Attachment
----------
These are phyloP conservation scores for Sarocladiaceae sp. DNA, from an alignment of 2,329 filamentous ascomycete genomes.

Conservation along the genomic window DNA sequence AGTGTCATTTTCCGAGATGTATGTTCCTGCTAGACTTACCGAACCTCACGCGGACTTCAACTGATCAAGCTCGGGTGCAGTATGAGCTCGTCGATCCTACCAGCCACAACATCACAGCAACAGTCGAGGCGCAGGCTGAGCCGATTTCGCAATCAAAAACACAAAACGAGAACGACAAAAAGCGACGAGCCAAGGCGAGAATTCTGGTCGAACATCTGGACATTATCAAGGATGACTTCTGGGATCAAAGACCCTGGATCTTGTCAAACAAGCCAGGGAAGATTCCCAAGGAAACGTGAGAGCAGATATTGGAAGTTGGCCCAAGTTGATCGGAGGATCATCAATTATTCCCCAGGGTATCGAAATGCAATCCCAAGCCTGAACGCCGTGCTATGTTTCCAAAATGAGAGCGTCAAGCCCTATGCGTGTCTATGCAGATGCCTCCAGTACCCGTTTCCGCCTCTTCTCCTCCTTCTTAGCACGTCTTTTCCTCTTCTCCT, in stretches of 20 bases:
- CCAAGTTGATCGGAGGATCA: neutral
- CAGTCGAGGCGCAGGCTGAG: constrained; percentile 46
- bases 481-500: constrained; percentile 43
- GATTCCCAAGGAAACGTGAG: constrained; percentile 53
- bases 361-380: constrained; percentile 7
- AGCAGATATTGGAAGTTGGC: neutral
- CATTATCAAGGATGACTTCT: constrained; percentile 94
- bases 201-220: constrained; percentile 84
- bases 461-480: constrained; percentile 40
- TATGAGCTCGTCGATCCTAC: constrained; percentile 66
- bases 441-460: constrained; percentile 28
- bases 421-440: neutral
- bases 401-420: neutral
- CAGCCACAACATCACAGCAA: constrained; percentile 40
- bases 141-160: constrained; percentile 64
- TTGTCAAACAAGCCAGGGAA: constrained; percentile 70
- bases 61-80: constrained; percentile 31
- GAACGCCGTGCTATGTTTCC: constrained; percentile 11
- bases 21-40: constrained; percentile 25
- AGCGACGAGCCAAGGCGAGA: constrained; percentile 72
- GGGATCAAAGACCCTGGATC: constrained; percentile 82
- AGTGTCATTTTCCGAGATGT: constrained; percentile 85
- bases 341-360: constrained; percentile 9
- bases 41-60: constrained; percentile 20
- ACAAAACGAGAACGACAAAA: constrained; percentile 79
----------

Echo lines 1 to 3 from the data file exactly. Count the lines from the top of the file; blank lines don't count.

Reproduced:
These are phyloP conservation scores for Sarocladiaceae sp. DNA, from an alignment of 2,329 filamentous ascomycete genomes.

Conservation along the genomic window DNA sequence AGTGTCATTTTCCGAGATGTATGTTCCTGCTAGACTTACCGAACCTCACGCGGACTTCAACTGATCAAGCTCGGGTGCAGTATGAGCTCGTCGATCCTACCAGCCACAACATCACAGCAACAGTCGAGGCGCAGGCTGAGCCGATTTCGCAATCAAAAACACAAAACGAGAACGACAAAAAGCGACGAGCCAAGGCGAGAATTCTGGTCGAACATCTGGACATTATCAAGGATGACTTCTGGGATCAAAGACCCTGGATCTTGTCAAACAAGCCAGGGAAGATTCCCAAGGAAACGTGAGAGCAGATATTGGAAGTTGGCCCAAGTTGATCGGAGGATCATCAATTATTCCCCAGGGTATCGAAATGCAATCCCAAGCCTGAACGCCGTGCTATGTTTCCAAAATGAGAGCGTCAAGCCCTATGCGTGTCTATGCAGATGCCTCCAGTACCCGTTTCCGCCTCTTCTCCTCCTTCTTAGCACGTCTTTTCCTCTTCTCCT, in stretches of 20 bases:
- CCAAGTTGATCGGAGGATCA: neutral